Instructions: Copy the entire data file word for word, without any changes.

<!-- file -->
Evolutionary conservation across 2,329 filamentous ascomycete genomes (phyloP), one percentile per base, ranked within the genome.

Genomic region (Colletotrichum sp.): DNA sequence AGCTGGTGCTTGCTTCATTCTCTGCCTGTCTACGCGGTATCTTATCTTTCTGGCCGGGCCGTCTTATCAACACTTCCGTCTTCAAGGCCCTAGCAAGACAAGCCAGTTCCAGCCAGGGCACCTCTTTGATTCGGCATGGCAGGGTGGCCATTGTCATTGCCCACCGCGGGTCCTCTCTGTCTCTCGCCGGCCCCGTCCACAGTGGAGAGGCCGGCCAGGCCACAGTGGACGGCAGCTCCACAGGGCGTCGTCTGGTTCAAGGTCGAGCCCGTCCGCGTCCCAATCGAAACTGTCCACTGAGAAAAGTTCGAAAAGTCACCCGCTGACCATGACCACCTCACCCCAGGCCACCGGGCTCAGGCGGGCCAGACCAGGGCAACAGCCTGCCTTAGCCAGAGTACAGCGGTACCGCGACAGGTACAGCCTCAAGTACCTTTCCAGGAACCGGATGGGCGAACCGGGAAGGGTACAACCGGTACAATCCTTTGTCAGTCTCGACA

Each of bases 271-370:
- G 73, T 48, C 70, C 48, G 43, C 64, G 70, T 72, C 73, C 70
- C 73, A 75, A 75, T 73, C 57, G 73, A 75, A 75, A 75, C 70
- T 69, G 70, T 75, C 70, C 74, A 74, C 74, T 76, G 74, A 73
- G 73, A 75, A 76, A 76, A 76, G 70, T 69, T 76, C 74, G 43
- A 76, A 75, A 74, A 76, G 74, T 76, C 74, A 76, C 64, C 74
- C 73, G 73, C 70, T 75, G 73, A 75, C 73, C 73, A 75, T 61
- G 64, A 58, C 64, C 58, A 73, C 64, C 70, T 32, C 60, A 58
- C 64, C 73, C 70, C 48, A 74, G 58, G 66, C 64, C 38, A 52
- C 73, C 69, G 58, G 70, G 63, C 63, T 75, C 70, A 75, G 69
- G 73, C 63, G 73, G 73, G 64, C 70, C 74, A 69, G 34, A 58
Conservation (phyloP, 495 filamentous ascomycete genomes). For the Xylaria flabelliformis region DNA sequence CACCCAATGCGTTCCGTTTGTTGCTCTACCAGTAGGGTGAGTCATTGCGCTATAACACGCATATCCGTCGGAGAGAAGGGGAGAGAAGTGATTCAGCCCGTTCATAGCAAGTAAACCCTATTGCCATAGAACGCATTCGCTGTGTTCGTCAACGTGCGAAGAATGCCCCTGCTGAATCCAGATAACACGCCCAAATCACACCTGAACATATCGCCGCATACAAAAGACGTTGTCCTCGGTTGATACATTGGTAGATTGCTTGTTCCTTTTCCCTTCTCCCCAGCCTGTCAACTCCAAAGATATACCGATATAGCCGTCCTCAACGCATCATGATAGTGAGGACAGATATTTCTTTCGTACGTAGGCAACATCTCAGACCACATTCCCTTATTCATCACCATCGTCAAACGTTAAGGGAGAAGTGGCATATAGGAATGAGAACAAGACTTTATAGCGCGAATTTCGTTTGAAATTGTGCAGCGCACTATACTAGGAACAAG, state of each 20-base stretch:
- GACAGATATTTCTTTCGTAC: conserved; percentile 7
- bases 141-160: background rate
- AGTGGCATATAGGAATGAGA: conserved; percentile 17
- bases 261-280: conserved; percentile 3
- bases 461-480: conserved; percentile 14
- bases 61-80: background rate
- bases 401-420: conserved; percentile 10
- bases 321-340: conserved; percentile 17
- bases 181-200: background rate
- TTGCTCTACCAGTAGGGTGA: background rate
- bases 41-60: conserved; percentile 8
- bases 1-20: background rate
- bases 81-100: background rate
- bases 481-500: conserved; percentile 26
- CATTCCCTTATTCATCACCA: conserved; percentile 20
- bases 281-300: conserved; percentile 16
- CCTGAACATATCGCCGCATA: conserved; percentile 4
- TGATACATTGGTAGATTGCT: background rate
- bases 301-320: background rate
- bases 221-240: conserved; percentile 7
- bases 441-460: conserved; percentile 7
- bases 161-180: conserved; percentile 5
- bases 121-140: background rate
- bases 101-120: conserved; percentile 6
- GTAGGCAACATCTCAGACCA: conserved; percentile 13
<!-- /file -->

Evolutionary conservation across 2,329 filamentous ascomycete genomes (phyloP), one percentile per base, ranked within the genome.

Genomic region (Colletotrichum sp.): DNA sequence AGCTGGTGCTTGCTTCATTCTCTGCCTGTCTACGCGGTATCTTATCTTTCTGGCCGGGCCGTCTTATCAACACTTCCGTCTTCAAGGCCCTAGCAAGACAAGCCAGTTCCAGCCAGGGCACCTCTTTGATTCGGCATGGCAGGGTGGCCATTGTCATTGCCCACCGCGGGTCCTCTCTGTCTCTCGCCGGCCCCGTCCACAGTGGAGAGGCCGGCCAGGCCACAGTGGACGGCAGCTCCACAGGGCGTCGTCTGGTTCAAGGTCGAGCCCGTCCGCGTCCCAATCGAAACTGTCCACTGAGAAAAGTTCGAAAAGTCACCCGCTGACCATGACCACCTCACCCCAGGCCACCGGGCTCAGGCGGGCCAGACCAGGGCAACAGCCTGCCTTAGCCAGAGTACAGCGGTACCGCGACAGGTACAGCCTCAAGTACCTTTCCAGGAACCGGATGGGCGAACCGGGAAGGGTACAACCGGTACAATCCTTTGTCAGTCTCGACA

Each of bases 271-370:
- G 73, T 48, C 70, C 48, G 43, C 64, G 70, T 72, C 73, C 70
- C 73, A 75, A 75, T 73, C 57, G 73, A 75, A 75, A 75, C 70
- T 69, G 70, T 75, C 70, C 74, A 74, C 74, T 76, G 74, A 73
- G 73, A 75, A 76, A 76, A 76, G 70, T 69, T 76, C 74, G 43
- A 76, A 75, A 74, A 76, G 74, T 76, C 74, A 76, C 64, C 74
- C 73, G 73, C 70, T 75, G 73, A 75, C 73, C 73, A 75, T 61
- G 64, A 58, C 64, C 58, A 73, C 64, C 70, T 32, C 60, A 58
- C 64, C 73, C 70, C 48, A 74, G 58, G 66, C 64, C 38, A 52
- C 73, C 69, G 58, G 70, G 63, C 63, T 75, C 70, A 75, G 69
- G 73, C 63, G 73, G 73, G 64, C 70, C 74, A 69, G 34, A 58
Conservation (phyloP, 495 filamentous ascomycete genomes). For the Xylaria flabelliformis region DNA sequence CACCCAATGCGTTCCGTTTGTTGCTCTACCAGTAGGGTGAGTCATTGCGCTATAACACGCATATCCGTCGGAGAGAAGGGGAGAGAAGTGATTCAGCCCGTTCATAGCAAGTAAACCCTATTGCCATAGAACGCATTCGCTGTGTTCGTCAACGTGCGAAGAATGCCCCTGCTGAATCCAGATAACACGCCCAAATCACACCTGAACATATCGCCGCATACAAAAGACGTTGTCCTCGGTTGATACATTGGTAGATTGCTTGTTCCTTTTCCCTTCTCCCCAGCCTGTCAACTCCAAAGATATACCGATATAGCCGTCCTCAACGCATCATGATAGTGAGGACAGATATTTCTTTCGTACGTAGGCAACATCTCAGACCACATTCCCTTATTCATCACCATCGTCAAACGTTAAGGGAGAAGTGGCATATAGGAATGAGAACAAGACTTTATAGCGCGAATTTCGTTTGAAATTGTGCAGCGCACTATACTAGGAACAAG, state of each 20-base stretch:
- GACAGATATTTCTTTCGTAC: conserved; percentile 7
- bases 141-160: background rate
- AGTGGCATATAGGAATGAGA: conserved; percentile 17
- bases 261-280: conserved; percentile 3
- bases 461-480: conserved; percentile 14
- bases 61-80: background rate
- bases 401-420: conserved; percentile 10
- bases 321-340: conserved; percentile 17
- bases 181-200: background rate
- TTGCTCTACCAGTAGGGTGA: background rate
- bases 41-60: conserved; percentile 8
- bases 1-20: background rate
- bases 81-100: background rate
- bases 481-500: conserved; percentile 26
- CATTCCCTTATTCATCACCA: conserved; percentile 20
- bases 281-300: conserved; percentile 16
- CCTGAACATATCGCCGCATA: conserved; percentile 4
- TGATACATTGGTAGATTGCT: background rate
- bases 301-320: background rate
- bases 221-240: conserved; percentile 7
- bases 441-460: conserved; percentile 7
- bases 161-180: conserved; percentile 5
- bases 121-140: background rate
- bases 101-120: conserved; percentile 6
- GTAGGCAACATCTCAGACCA: conserved; percentile 13